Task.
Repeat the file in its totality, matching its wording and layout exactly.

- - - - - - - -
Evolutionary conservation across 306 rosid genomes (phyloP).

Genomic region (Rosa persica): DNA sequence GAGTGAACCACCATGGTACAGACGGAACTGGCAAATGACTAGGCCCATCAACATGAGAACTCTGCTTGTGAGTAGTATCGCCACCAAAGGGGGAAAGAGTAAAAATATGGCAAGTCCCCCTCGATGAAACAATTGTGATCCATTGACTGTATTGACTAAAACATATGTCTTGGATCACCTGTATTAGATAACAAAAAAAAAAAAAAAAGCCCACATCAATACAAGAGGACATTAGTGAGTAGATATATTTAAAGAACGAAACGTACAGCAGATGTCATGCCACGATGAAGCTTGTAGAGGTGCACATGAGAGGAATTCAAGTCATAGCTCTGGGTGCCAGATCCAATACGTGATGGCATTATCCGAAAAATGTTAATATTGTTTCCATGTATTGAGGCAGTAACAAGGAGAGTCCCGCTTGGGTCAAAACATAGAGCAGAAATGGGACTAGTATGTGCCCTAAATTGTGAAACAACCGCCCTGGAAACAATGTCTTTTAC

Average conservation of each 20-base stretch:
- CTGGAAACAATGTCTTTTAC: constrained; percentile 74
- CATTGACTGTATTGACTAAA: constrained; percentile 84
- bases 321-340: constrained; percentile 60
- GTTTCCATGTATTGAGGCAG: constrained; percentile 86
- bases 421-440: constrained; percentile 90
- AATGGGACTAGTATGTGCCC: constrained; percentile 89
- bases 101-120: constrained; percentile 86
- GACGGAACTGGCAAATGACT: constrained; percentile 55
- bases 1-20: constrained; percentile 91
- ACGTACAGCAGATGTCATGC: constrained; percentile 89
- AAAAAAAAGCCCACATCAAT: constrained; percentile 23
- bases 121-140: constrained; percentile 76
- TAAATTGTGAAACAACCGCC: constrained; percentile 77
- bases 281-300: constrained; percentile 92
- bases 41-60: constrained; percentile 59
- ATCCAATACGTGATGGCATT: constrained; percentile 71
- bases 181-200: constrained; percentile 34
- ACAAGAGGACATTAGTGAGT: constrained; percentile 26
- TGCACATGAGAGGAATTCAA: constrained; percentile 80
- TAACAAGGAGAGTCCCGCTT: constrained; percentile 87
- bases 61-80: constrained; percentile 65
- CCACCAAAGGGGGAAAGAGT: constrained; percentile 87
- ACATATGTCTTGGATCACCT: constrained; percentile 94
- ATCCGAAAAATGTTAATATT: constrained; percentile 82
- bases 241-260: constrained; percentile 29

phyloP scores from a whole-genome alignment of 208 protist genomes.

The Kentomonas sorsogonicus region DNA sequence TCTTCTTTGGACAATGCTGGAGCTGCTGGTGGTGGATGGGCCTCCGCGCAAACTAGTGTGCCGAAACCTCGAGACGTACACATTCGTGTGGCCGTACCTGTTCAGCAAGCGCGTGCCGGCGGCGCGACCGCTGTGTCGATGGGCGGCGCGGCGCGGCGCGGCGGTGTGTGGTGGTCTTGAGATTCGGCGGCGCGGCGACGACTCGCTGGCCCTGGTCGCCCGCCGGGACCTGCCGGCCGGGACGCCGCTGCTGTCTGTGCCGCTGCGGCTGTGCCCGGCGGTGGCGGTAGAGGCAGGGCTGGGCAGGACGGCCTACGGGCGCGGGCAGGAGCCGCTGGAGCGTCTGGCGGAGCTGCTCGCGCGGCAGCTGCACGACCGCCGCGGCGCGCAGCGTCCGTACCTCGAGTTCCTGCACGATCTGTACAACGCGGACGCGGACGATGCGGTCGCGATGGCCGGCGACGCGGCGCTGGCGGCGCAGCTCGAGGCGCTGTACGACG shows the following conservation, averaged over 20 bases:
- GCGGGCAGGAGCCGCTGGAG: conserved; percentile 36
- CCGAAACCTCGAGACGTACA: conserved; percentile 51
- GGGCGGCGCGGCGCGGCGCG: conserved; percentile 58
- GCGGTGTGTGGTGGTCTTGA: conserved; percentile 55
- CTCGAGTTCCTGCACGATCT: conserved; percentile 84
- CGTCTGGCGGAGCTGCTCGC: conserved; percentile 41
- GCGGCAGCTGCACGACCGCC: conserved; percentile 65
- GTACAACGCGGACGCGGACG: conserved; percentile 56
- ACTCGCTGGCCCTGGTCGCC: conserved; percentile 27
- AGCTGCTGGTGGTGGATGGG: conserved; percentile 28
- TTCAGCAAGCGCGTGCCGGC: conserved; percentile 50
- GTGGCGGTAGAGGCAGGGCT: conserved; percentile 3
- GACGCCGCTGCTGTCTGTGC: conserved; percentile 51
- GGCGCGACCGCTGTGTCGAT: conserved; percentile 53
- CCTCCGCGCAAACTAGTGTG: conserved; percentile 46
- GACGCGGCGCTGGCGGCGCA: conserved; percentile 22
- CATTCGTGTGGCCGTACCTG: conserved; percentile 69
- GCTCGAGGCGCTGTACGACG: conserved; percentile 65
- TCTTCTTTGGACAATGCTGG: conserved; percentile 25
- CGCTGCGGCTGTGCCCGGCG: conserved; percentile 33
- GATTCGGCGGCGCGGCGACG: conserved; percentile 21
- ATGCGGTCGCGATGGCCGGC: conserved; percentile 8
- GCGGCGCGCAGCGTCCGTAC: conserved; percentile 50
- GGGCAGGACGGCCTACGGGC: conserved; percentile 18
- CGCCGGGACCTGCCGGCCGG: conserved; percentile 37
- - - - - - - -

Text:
Evolutionary conservation across 306 rosid genomes (phyloP).

Genomic region (Rosa persica): DNA sequence GAGTGAACCACCATGGTACAGACGGAACTGGCAAATGACTAGGCCCATCAACATGAGAACTCTGCTTGTGAGTAGTATCGCCACCAAAGGGGGAAAGAGTAAAAATATGGCAAGTCCCCCTCGATGAAACAATTGTGATCCATTGACTGTATTGACTAAAACATATGTCTTGGATCACCTGTATTAGATAACAAAAAAAAAAAAAAAAGCCCACATCAATACAAGAGGACATTAGTGAGTAGATATATTTAAAGAACGAAACGTACAGCAGATGTCATGCCACGATGAAGCTTGTAGAGGTGCACATGAGAGGAATTCAAGTCATAGCTCTGGGTGCCAGATCCAATACGTGATGGCATTATCCGAAAAATGTTAATATTGTTTCCATGTATTGAGGCAGTAACAAGGAGAGTCCCGCTTGGGTCAAAACATAGAGCAGAAATGGGACTAGTATGTGCCCTAAATTGTGAAACAACCGCCCTGGAAACAATGTCTTTTAC

Average conservation of each 20-base stretch:
- CTGGAAACAATGTCTTTTAC: constrained; percentile 74
- CATTGACTGTATTGACTAAA: constrained; percentile 84
- bases 321-340: constrained; percentile 60
- GTTTCCATGTATTGAGGCAG: constrained; percentile 86
- bases 421-440: constrained; percentile 90
- AATGGGACTAGTATGTGCCC: constrained; percentile 89
- bases 101-120: constrained; percentile 86
- GACGGAACTGGCAAATGACT: constrained; percentile 55
- bases 1-20: constrained; percentile 91
- ACGTACAGCAGATGTCATGC: constrained; percentile 89
- AAAAAAAAGCCCACATCAAT: constrained; percentile 23
- bases 121-140: constrained; percentile 76
- TAAATTGTGAAACAACCGCC: constrained; percentile 77
- bases 281-300: constrained; percentile 92
- bases 41-60: constrained; percentile 59
- ATCCAATACGTGATGGCATT: constrained; percentile 71
- bases 181-200: constrained; percentile 34
- ACAAGAGGACATTAGTGAGT: constrained; percentile 26
- TGCACATGAGAGGAATTCAA: constrained; percentile 80
- TAACAAGGAGAGTCCCGCTT: constrained; percentile 87
- bases 61-80: constrained; percentile 65
- CCACCAAAGGGGGAAAGAGT: constrained; percentile 87
- ACATATGTCTTGGATCACCT: constrained; percentile 94
- ATCCGAAAAATGTTAATATT: constrained; percentile 82
- bases 241-260: constrained; percentile 29

phyloP scores from a whole-genome alignment of 208 protist genomes.

The Kentomonas sorsogonicus region DNA sequence TCTTCTTTGGACAATGCTGGAGCTGCTGGTGGTGGATGGGCCTCCGCGCAAACTAGTGTGCCGAAACCTCGAGACGTACACATTCGTGTGGCCGTACCTGTTCAGCAAGCGCGTGCCGGCGGCGCGACCGCTGTGTCGATGGGCGGCGCGGCGCGGCGCGGCGGTGTGTGGTGGTCTTGAGATTCGGCGGCGCGGCGACGACTCGCTGGCCCTGGTCGCCCGCCGGGACCTGCCGGCCGGGACGCCGCTGCTGTCTGTGCCGCTGCGGCTGTGCCCGGCGGTGGCGGTAGAGGCAGGGCTGGGCAGGACGGCCTACGGGCGCGGGCAGGAGCCGCTGGAGCGTCTGGCGGAGCTGCTCGCGCGGCAGCTGCACGACCGCCGCGGCGCGCAGCGTCCGTACCTCGAGTTCCTGCACGATCTGTACAACGCGGACGCGGACGATGCGGTCGCGATGGCCGGCGACGCGGCGCTGGCGGCGCAGCTCGAGGCGCTGTACGACG shows the following conservation, averaged over 20 bases:
- GCGGGCAGGAGCCGCTGGAG: conserved; percentile 36
- CCGAAACCTCGAGACGTACA: conserved; percentile 51
- GGGCGGCGCGGCGCGGCGCG: conserved; percentile 58
- GCGGTGTGTGGTGGTCTTGA: conserved; percentile 55
- CTCGAGTTCCTGCACGATCT: conserved; percentile 84
- CGTCTGGCGGAGCTGCTCGC: conserved; percentile 41
- GCGGCAGCTGCACGACCGCC: conserved; percentile 65
- GTACAACGCGGACGCGGACG: conserved; percentile 56
- ACTCGCTGGCCCTGGTCGCC: conserved; percentile 27
- AGCTGCTGGTGGTGGATGGG: conserved; percentile 28
- TTCAGCAAGCGCGTGCCGGC: conserved; percentile 50
- GTGGCGGTAGAGGCAGGGCT: conserved; percentile 3
- GACGCCGCTGCTGTCTGTGC: conserved; percentile 51
- GGCGCGACCGCTGTGTCGAT: conserved; percentile 53
- CCTCCGCGCAAACTAGTGTG: conserved; percentile 46
- GACGCGGCGCTGGCGGCGCA: conserved; percentile 22
- CATTCGTGTGGCCGTACCTG: conserved; percentile 69
- GCTCGAGGCGCTGTACGACG: conserved; percentile 65
- TCTTCTTTGGACAATGCTGG: conserved; percentile 25
- CGCTGCGGCTGTGCCCGGCG: conserved; percentile 33
- GATTCGGCGGCGCGGCGACG: conserved; percentile 21
- ATGCGGTCGCGATGGCCGGC: conserved; percentile 8
- GCGGCGCGCAGCGTCCGTAC: conserved; percentile 50
- GGGCAGGACGGCCTACGGGC: conserved; percentile 18
- CGCCGGGACCTGCCGGCCGG: conserved; percentile 37